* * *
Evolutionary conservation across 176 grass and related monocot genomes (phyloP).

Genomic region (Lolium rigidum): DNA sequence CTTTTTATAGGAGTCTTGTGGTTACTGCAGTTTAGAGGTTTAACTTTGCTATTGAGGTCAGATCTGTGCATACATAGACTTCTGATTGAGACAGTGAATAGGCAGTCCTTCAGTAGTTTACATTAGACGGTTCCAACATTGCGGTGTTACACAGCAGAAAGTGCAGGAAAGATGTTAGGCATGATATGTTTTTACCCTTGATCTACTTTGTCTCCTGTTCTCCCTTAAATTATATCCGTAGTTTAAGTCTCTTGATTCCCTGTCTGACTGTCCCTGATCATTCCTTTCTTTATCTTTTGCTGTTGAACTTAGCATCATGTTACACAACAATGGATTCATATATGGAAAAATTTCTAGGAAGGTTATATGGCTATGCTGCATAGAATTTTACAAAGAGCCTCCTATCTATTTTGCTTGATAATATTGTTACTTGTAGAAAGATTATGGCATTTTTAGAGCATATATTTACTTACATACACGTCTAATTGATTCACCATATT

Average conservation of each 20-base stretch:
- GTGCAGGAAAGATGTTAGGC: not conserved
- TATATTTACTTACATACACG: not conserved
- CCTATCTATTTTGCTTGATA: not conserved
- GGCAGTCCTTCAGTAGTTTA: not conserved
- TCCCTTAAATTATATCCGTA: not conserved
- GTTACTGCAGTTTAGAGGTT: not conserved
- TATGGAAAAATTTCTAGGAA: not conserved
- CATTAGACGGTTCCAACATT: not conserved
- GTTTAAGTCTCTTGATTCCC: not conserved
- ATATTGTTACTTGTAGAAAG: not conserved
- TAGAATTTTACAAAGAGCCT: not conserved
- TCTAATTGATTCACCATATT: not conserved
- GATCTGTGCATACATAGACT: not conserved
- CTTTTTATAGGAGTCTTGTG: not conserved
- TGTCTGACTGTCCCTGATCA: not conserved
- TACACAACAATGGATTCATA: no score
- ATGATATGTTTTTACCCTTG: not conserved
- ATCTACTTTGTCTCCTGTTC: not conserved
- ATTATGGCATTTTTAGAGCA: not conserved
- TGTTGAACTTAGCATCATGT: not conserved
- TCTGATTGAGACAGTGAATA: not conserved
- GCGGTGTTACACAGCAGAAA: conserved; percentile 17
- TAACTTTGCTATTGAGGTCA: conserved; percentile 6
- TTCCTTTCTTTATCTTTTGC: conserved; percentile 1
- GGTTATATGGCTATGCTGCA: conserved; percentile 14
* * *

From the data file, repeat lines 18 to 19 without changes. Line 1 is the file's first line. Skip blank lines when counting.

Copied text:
- TGTCTGACTGTCCCTGATCA: not conserved
- TACACAACAATGGATTCATA: no score